With regard to creating distrust in existing cartels, corporate leniency functions by offering huge incentives to the first--and only the first--firm to come forth with information regarding cartel activity. As long as the leniency seeker meets the necessary criteria, they avoid both fines and possible jail time, while the other firms incur massive damages. Firms participating in cartels are cooperating only because price-fixing enhances their individual profits, which suggests a lack of true loyalty between firms. In other words, this winner-takes-all approach should theoretically create a sufficient level of distrust among firms in existing cartels. Scott D. Hammond of the US Department of Justice notes in a 2001 press release that, “Over the last five years, the Amnesty Program has been responsible for detecting and prosecuting more antitrust violations than all of our search warrants, consensual-monitored audio or video tapes, and cooperating informants combined. It is, unquestionably, the single greatest investigative tool available to anti-cartel enforcers. Since we expanded our Amnesty Program in 1993, there has been more than a ten-fold increase in amnesty applications.” Furthermore, the cooperation of a leniency applicant has made the process of prosecuting cartels far more efficient. The problem with evaluating the effectiveness of the corporate leniency policy lies in only being able to draw inferences based on observed cartel activity (Zhou, 2). If undetected cartels function in a more sophisticated manner, the observed sample will be misrepresentative of cartel activity as a whole.
Ultimately, the more important focus of antitrust enforcement should be preventing cartels from forming in the future. Consider a bank robber that stands to gain $50,000 from robbing a bank and risks $80,000 in fines if he is caught. If the robber anticipates only a 50% chance of being caught, then his expected losses are only $40,000 when weighed against the probability of getting caught. Thus expected profit exceeds expected losses, and committing the crime remains a rational strategy for him. Economic theory suggests that the same logic holds for firms considering collusion. In this light, research suggests that cartel sanctions are not at an optimal level. Research has shown that when weighing expected profits against expected losses for a sample of 75 cartels prosecuted in the Unites States, sanctions are only 9% to 21% as high as they should be to optimally prevent cartels from forming (Connor & Lande, 428). Fines from prosecution are calculated based on the estimated increase in revenue resulting from price-fixing, so if a cartel remains confident that they will go unnoticed, then expected profits will still exceed expected losses. That being said, the Department of Justice remains confident that the increase in both fines and jail time for convicted cartels and individuals over the past few decades is an indicator that antitrust policy is moving in the right direction (see figure 2 below). It remains unclear whether the increase in the number of cases being prosecuted corresponds to less cartel activity in general, or simply means cartel activity is much larger than previously imagined. The difficulty in discerning how many cartels continue to form despite deterrent policy leaves this question unanswered.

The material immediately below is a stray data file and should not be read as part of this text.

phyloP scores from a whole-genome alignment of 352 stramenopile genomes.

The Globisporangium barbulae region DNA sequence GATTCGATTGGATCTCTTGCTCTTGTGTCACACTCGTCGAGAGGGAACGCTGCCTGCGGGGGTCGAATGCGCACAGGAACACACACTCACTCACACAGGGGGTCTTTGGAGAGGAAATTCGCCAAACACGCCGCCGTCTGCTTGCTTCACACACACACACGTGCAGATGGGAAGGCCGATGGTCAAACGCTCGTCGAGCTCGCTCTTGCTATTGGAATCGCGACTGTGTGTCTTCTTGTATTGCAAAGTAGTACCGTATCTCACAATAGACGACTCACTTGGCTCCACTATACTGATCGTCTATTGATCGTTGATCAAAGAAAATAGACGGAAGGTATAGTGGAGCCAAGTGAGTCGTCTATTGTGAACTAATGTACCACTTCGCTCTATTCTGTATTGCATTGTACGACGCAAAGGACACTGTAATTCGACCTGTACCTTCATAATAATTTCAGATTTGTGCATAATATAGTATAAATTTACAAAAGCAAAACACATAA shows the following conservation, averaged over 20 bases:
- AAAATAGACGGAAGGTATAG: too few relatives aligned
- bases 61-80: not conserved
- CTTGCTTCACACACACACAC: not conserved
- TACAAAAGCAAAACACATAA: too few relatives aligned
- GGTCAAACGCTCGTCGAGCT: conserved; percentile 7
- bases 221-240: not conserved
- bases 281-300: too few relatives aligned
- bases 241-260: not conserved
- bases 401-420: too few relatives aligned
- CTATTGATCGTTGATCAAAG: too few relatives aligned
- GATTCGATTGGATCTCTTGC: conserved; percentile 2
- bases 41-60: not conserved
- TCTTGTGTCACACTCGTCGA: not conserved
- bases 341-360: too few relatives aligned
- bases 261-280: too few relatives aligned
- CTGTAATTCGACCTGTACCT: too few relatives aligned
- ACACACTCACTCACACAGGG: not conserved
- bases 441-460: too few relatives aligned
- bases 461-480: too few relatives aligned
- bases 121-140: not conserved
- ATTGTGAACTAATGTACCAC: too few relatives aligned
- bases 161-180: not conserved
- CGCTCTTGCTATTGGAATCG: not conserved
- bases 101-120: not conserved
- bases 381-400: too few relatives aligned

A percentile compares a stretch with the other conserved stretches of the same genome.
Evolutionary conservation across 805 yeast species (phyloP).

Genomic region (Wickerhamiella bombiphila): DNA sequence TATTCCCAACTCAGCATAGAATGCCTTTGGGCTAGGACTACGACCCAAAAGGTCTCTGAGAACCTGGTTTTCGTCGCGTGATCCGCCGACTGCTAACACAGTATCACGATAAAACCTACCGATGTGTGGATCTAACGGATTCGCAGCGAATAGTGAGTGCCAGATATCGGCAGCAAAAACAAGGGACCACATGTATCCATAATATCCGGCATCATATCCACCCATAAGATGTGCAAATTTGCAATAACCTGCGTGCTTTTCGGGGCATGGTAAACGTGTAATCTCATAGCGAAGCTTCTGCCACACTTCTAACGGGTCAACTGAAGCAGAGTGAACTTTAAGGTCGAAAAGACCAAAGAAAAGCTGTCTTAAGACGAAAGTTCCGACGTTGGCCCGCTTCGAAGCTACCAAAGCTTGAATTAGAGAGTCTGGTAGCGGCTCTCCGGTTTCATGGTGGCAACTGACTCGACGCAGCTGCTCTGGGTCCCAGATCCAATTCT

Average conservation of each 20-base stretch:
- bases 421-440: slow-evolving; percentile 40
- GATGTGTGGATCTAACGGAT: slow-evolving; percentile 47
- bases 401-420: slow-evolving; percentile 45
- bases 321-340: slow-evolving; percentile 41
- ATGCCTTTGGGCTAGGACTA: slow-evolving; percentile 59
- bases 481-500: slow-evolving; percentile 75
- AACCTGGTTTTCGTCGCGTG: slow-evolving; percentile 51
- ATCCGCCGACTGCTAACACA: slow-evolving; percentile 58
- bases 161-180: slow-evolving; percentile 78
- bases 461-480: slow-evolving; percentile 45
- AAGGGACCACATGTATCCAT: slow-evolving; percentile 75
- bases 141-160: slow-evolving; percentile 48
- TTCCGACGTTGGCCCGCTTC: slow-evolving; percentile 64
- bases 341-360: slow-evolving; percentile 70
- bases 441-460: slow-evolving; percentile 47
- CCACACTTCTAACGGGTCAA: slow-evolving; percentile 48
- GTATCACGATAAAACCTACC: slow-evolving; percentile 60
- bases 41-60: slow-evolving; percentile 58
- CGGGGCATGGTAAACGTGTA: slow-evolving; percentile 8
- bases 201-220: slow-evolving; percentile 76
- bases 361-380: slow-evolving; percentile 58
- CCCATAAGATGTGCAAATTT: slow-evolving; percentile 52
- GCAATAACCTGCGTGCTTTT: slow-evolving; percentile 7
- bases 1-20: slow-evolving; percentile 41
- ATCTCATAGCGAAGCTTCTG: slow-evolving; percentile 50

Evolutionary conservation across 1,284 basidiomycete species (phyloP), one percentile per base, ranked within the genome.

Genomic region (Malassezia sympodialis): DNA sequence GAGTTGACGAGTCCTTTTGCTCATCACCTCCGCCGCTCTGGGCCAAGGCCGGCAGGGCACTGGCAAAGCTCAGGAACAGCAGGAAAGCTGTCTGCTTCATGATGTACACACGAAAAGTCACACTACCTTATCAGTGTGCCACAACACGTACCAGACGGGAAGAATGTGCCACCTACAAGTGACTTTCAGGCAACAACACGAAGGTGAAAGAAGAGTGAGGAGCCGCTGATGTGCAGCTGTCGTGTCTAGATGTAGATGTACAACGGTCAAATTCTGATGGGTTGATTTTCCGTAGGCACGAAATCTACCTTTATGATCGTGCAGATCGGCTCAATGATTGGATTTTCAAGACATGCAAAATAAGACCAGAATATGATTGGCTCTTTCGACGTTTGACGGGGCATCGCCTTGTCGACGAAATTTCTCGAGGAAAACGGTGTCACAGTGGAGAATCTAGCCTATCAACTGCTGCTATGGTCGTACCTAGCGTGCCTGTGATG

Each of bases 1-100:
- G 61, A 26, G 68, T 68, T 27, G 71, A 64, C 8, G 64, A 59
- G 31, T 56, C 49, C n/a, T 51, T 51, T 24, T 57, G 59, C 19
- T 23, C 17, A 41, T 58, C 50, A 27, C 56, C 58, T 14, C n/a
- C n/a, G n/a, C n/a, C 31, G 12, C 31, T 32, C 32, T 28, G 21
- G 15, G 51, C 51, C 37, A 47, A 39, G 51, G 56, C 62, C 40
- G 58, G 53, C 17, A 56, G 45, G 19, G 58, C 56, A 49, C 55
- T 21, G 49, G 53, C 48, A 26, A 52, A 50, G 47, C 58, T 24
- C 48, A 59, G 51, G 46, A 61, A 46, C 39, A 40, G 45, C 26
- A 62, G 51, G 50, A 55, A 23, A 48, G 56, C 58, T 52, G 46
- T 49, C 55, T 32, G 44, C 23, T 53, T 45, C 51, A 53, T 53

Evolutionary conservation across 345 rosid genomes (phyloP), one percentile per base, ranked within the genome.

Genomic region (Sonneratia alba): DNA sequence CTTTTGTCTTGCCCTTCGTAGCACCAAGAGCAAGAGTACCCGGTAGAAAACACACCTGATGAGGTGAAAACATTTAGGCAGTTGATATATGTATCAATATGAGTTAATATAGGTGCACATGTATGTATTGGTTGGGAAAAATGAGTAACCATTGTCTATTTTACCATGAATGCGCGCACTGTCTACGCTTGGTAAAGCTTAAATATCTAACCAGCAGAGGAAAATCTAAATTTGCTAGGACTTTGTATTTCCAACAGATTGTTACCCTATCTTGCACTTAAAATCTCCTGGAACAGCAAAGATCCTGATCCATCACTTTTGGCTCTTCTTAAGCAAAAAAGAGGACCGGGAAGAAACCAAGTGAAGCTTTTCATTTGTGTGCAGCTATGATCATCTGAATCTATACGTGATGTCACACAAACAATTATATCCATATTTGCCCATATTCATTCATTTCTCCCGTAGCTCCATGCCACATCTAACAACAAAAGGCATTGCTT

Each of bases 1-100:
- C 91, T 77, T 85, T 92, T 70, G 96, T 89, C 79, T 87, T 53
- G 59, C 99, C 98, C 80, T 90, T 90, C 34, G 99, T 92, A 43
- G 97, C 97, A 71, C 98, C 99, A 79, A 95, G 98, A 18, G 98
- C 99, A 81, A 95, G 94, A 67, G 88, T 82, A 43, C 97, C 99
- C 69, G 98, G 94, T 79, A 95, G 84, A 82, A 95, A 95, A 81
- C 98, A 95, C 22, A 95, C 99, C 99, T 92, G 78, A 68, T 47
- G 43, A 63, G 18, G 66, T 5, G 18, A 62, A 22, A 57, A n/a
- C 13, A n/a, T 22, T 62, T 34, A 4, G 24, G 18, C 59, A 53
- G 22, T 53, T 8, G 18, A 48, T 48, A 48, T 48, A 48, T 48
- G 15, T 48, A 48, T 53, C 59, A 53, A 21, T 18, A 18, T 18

In conclusion, while corporate leniency has resulted in increased prosecution, fines, and jail time, it remains unclear as to whether sanctions are at a sufficiently optimal level to deter firms in industries susceptible to cartel activity from forming cartels. The worrying statistic is the amount of cartels that have continued to form in spite of the Corporate Leniency Policy, and the number of large corporations that have participated in multiple cartels over the last few decades. Cartel recidivism is a clear indicator that incentives still exist for firms to risk heavy fines and jail time by colluding. The Corporate Leniency Policy, while certainly a beneficial tool in creating instability in cartels and aiding in prosecution, is not a panacea to worldwide anti-competitive collusion.